The subject came to me while I was doing research for my first book The Right to Be Helped. For that project I was interested in the question of how the concept of “help” and having rights to it evolved in the post-revolutionary and Stalinist Soviet Union. To address this question, I had decided to select groups of people that needed help more than others in Soviet society. It is in this way that I came across VOS and VOG, the All-Russian Societies of the Blind and the Deaf. Since then, I spent many years researching the activities of these organizations, especially VOS, and expanded the scope of my research to other socialist countries. I became interesting in understanding if there was any space for blind advocacy in the socialist countries of Eastern Europe and, after discovering there was, I wanted to see how different their disability activism was from the protest-centered one that American society is used to.


6) In the Soviet Union and even now in Russia to be disabled person is a kind of stigma. Maybe there are some prejudices in our society based on superstition. Ablebodied people not only avoid communicating with disabled people but even acknowledging their existence. Therefore, in our public space, the number of wheelchair ramps and other devices to help the disabled is very limited. How do you explain that lack of compassion? Is it really an “archaic heritage” resulting from the forceful and fast modernizing that the Soviet people underwent, or are there other reasons?


I would not say that disability stigma comes from lack of compassion, and I would disagree that this is exclusively a Soviet phenomenon. There are multiple reasons why people with disabilities are stigmatized and the nature of this stigma has changed over the centuries and across the geographies. Focusing on Russia today, I have to say that societal attitudes have become increasingly more accepting of human diversity, including differences in bodily abilities (the stigma is still huge when it comes to disabilities of the mind). There is a lot to do, of course, but I when I look at initiatives such as those promoted by the museum Garage in Moscow, I see the seeds of positive change at least at the level of culture and representation. A different matter is that of accessibility: here we should ask why the government does not want to invest funds in changing infrastructure or, when it does, why the changes are always implemented poorly and ineffectively. Who are the engineers who plan ramps that lead into walls? This is not a joke but a reality that anybody can see in Russian cities if they start paying attention to issues of accessibility.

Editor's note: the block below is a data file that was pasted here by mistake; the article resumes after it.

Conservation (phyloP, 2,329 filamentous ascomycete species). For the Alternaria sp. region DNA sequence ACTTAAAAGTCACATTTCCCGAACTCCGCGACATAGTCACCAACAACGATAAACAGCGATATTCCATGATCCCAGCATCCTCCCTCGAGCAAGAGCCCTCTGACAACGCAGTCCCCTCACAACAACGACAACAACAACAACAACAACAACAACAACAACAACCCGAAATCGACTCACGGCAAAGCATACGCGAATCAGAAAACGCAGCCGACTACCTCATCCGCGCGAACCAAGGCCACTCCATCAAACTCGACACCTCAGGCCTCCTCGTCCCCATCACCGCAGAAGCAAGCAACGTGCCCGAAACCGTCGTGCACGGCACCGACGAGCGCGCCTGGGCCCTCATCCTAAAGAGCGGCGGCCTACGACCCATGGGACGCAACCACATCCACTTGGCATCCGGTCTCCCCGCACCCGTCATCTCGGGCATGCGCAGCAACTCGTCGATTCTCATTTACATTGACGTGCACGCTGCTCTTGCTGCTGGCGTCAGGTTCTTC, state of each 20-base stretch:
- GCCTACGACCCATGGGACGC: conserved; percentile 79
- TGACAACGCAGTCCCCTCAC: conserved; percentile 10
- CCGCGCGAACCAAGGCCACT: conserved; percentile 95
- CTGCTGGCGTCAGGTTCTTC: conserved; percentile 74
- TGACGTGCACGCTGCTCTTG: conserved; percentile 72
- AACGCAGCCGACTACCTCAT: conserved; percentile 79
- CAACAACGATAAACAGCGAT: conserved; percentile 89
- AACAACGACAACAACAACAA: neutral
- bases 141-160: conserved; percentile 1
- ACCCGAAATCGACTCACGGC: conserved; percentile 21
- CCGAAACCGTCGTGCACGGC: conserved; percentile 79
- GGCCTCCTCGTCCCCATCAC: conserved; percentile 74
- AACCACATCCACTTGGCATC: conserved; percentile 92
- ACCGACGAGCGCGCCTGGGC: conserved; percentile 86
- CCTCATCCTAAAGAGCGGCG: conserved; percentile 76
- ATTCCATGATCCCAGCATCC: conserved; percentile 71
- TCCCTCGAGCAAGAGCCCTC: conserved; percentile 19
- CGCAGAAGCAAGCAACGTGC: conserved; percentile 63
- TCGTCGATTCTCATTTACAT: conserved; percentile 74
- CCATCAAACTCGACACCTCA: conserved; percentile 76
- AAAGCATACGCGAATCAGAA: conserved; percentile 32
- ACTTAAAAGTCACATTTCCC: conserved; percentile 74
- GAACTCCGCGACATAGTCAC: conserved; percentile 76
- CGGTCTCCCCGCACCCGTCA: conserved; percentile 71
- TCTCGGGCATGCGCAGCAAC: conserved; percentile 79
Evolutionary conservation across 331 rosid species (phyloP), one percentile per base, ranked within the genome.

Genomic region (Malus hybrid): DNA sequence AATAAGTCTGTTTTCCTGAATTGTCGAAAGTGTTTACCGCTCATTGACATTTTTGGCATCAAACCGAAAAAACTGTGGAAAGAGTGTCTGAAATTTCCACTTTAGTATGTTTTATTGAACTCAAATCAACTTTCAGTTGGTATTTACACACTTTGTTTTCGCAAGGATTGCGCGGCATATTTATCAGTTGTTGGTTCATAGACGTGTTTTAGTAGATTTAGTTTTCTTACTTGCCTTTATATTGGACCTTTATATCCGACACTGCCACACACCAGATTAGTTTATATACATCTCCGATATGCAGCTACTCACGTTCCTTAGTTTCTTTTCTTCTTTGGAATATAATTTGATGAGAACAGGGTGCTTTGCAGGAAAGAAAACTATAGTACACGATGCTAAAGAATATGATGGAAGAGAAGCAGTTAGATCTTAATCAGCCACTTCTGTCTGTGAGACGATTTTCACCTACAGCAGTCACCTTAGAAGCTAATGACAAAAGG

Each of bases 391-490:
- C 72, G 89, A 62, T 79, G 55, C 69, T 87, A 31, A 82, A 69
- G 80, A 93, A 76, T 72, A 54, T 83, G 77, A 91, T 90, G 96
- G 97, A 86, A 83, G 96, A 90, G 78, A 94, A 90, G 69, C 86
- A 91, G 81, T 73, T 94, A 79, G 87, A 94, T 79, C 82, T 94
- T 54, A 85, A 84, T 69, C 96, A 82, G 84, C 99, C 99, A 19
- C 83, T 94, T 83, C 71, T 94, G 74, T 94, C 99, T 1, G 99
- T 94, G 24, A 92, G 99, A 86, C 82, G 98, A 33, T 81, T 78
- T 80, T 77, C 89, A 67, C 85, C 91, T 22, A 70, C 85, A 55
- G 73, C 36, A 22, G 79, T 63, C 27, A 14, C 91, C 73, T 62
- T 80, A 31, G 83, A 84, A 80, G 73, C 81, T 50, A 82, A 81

7) Could you talk about your new project, the publication of correspondence between the former Italian prisoner of war, who was captured on the Eastern front in 1942 and the Russian nurse?


I am currently working on two projects related to the story of an Italian POW who spent 3 years in a Soviet military hospital in Mordovia and was then repatriated to his native country in the Fall of 1945. One project is the transcription and annotated publication of the correspondence he held with a Russian woman, former employee of the military hospital, 50 years the war. The two found each other by a stroke of luck in February 1992 and immediately began an intense correspondence that lasted until 1999. In their letters they straddled the line between memory of the past and reflections on the present. The complete set of letters has immense value to understand not only issues of memory and nostalgia but also understandings of old age, health, and family relations in two such different countries as Russia and Italy in the 1990s. The second project, instead, is a reconstruction of the life of the Italian POW, from his youth as a young Fascist man to his troubled adaption to peaceful life in postwar Italy. This project is based on the unpublished memoirs left by the protagonist, and I will write it in English for an American audience of students and scholars interested in European history.


Thank you very much for the interview!